Embrace the web’s flexible nature
You may think your site won’t be perfect until that interactive slideshow is finished, or until you have time to write a great blog. Get over it. Don’t delay releasing new content or a more user-friendly interface just because a few bells and whistles aren’t ready. In fact, adding features at a later date can be to your advantage. New features draw the attention of search engines and give users a reason to return to your site after the redesign.

A good website is always evolving. Regularly adding new features and content should be the goal, not a reason to delay launching. If your organization’s website is perfect when you launch it, you’ve waited too long.

– Claire Napier

Favorite Links: July 2010

We’re always in search of fresh thinking on issues that affect nonprofit marketing. Here’s some recent favorites:

The Art of Non-Conformity
by Chris Guillebeau

@Issue: The Online Journal of Business and Design
by Corporate Design Foundation

Web Teams Need Constant Feedback
by Gerry McGovern

Building a Solid Foundation

Website projects often start with a lot of enthusiasm. People are tempted to jump right to the “fun” parts of web design, getting excited about the potential new look, features and functionality. This is like picking out drapes and paint chips for a new house before a blueprint has been made.

People within an organization usually begin a website redesign with ideas for how to change the existing site. And while that’s a good place to start, the most valuable ideas should come from your site’s users. To improve your audience’s experience on the new site, consider the following:

Analyze your existing site

The first thing you need to know is what content your visitors are looking at. Your web host should be able to provide statistics on web page views and how people find your site. Google Analytics can also be installed on sites for free. Often, people are surprised to find which pages are being looked at and which are not. Ultimately, a thorough website content audit will answer two questions: What’s there? And, is it any good?

Gather insights, not just facts

Website statistics only provide information about existing content. Focus groups or one-on-one interviews can help identify needs that are currently unmet, or features that are difficult for your visitors to find or use. Focus on understanding your user’s needs rather than on current habits. Ask why they visit your site, what other sites they visit, and what needs are met there. What are they not finding on the web? Can you fill that need?

Users can also help you organize the site. Find out what categories they want to see in the main navigation, and what information they would expect to find in each category. While no two people will organize a website exactly the same way, look for patterns that will help you choose the best path to information.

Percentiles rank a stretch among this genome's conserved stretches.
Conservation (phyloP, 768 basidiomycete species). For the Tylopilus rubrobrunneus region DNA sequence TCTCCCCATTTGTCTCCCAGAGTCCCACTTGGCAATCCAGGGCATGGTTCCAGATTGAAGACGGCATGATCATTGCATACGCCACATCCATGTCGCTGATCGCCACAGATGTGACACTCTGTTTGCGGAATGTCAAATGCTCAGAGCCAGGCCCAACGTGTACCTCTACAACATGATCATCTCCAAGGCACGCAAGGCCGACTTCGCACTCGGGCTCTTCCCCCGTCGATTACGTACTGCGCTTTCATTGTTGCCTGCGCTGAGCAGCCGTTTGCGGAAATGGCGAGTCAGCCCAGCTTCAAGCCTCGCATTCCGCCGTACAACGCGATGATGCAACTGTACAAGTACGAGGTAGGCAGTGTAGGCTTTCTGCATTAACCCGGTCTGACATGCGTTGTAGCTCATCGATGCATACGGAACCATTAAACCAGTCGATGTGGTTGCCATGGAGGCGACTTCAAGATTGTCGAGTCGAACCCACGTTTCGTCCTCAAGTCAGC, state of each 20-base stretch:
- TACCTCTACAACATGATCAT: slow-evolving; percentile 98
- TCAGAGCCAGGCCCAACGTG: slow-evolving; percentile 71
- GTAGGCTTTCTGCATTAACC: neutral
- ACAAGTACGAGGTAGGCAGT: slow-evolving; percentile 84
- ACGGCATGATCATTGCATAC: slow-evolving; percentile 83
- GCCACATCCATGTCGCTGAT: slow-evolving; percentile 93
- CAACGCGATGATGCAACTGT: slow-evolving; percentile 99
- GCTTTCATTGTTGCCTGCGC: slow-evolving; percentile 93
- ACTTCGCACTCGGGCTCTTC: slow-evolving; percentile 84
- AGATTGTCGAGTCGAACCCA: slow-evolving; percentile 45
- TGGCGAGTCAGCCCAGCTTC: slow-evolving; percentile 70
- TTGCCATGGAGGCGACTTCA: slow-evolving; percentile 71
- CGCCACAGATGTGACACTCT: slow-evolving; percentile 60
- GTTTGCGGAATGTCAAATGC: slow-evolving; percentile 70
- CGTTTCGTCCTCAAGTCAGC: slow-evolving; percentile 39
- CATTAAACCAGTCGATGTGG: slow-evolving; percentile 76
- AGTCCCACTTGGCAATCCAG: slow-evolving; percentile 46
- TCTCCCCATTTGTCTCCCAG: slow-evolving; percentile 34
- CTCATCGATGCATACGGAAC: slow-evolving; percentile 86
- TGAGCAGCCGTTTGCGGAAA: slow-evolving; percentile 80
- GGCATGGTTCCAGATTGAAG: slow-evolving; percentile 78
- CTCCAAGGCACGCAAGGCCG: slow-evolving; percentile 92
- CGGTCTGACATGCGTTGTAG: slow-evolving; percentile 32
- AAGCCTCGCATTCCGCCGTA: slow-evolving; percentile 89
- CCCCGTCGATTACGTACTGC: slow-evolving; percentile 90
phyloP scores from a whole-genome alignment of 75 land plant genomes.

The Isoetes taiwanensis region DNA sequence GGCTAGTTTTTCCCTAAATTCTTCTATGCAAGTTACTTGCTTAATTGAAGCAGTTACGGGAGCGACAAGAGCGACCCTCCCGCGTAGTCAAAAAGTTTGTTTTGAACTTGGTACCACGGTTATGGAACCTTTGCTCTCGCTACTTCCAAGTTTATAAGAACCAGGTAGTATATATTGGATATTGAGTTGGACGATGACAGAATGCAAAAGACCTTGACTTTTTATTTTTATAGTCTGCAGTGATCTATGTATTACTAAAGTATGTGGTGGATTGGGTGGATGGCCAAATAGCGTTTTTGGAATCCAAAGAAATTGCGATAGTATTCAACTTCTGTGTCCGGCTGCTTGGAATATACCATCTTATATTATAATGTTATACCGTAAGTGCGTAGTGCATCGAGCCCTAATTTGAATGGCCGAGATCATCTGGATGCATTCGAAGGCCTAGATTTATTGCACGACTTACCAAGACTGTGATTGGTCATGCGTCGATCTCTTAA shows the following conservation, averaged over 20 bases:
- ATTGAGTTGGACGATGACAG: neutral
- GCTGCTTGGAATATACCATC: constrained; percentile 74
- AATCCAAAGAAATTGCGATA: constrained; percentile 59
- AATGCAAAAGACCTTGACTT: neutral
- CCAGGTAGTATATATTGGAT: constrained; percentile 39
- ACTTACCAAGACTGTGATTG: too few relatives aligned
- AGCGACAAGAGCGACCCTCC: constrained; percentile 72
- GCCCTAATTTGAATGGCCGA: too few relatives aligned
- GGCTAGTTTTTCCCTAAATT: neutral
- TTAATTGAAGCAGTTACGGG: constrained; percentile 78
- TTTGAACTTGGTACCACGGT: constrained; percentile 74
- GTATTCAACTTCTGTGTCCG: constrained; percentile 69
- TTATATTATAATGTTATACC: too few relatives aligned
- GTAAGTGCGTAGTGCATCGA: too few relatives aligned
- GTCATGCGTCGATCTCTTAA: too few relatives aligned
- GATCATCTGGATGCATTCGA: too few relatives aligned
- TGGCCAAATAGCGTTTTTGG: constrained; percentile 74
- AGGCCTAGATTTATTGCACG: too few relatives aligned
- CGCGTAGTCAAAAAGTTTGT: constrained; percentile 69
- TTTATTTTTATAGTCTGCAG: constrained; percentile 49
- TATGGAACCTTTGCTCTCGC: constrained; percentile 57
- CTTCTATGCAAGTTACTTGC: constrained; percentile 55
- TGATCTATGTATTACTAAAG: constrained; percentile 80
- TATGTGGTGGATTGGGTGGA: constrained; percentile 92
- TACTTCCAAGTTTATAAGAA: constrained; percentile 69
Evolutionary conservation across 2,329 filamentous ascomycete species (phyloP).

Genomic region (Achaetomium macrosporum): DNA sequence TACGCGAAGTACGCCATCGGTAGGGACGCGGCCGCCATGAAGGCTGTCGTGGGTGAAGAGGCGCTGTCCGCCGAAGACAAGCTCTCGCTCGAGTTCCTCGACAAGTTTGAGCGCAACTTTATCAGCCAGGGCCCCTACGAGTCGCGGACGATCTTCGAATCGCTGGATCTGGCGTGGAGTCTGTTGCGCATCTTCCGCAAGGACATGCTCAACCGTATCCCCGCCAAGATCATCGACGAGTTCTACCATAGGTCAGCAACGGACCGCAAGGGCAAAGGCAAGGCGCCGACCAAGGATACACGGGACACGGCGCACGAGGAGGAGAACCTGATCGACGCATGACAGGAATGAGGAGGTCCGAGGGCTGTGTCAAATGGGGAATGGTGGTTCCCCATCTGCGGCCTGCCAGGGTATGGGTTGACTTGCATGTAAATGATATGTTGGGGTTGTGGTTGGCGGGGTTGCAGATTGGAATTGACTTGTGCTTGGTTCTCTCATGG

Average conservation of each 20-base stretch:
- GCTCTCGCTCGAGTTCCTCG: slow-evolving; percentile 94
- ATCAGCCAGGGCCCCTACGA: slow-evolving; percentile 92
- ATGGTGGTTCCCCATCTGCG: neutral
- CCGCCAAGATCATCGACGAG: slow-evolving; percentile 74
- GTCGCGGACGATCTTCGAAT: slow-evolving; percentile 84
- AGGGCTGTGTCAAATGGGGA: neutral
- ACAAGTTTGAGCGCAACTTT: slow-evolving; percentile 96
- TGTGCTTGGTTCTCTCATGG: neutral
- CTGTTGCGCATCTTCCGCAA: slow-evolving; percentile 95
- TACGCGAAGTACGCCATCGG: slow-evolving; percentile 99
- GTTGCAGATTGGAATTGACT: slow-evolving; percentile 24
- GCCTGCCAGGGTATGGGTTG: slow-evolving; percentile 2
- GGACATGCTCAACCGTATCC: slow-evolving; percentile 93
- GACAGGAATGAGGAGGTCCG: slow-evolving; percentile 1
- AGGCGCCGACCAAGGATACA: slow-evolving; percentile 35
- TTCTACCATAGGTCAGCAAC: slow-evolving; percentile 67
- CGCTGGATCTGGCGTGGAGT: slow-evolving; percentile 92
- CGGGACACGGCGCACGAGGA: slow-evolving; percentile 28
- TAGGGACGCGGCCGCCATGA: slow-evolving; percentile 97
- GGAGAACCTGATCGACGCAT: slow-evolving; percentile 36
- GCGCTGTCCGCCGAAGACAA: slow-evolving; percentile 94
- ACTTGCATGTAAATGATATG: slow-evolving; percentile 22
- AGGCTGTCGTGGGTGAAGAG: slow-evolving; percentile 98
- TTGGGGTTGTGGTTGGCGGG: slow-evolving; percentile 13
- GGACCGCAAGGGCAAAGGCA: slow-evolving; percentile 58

Test your assumptions

Make time for usability testing. You don’t need video cameras, statistically valid samples, or white lab coats. Conducting a web usability test can be as simple as sitting with a test subject at a computer. Ask them to articulate their needs. Ask them to perform tasks. Then watch and listen.

It’s important to conduct usability tests early (and often) in your project. As web usability consultant Steve Krug says in his book Don’t Make Me Think, “Testing one user early is better than testing 50 near the end.” This allows for an iterative process in which your design continually moves closer and closer to the ideal solution.

By employing a process that includes data analysis, insights from your site’s users, and usability testing throughout, your new website will have a solid foundation. This provides the best chance of building a successful website, one which meets your audience’s needs.

Next, onto an even tougher problem: settling on a content strategy

– Claire Napier

I Still Haven’t Found What I’m Looking For

The shopping experience at my local “super” retailer often goes something likes this: I walk into the store hoping for a quick trip to pick up a roll of masking tape. After half an hour searching in “Office Supplies,” an employee finally takes me to find it in the hardware section.

When we’ve conducted web usability tests, we have seen a lot of people with experiences similar to my shopping trip. They enter a website with a specific task, then get frustrated when the information they seek is not in the expected section.

When web users get frustrated, they tend to give up. A recent report on university websites underscores the importance of easy site navigation:

  • 92% of prospective students will be disappointed or walk away if they can’t find what they’re looking for.
  • 65% said that they would be more interested in a college because of a good web experience.

In our research, we have found web users overwhelmingly prefer indexed navigation. The idea is similar to a sitemap, but instead of showing the whole site the navigation shows only the most relevant information. Indexed navigation eliminates much of the site users’ guessing by showing what kinds of things each category includes.

Image of indexed navigation.

Indexed navigation (highlighted) is organized by topic and provides users easy access to the information they seek.

When creating an indexed navigation it’s important to ask users what information is important to them, and where do they expect to find it. What kind of categories are they looking for in the main navigation? What kind of information do they expect to see under those headings? Does the wording in the navigation reflect what falls in those categories?

The answers to these questions may be surprising. External audiences often view your website differently. What seems obvious or interesting to you may not be important to someone who’s visiting your site for the first time.

When organizing a site, it’s important to show your users the big picture. The easier it is for people to find what they’re looking for, the better the website experience will be.

Examples of sites with indexed navigation

University of Minnesota

Boston University

 

– Claire Napier

 

Rethinking Online Publications

The online version of your publication is an increasingly important part of the communications mix. Because print and pixels are distinctly different, it’s vital to consider how each affects the way your audience consumes information.

Reality check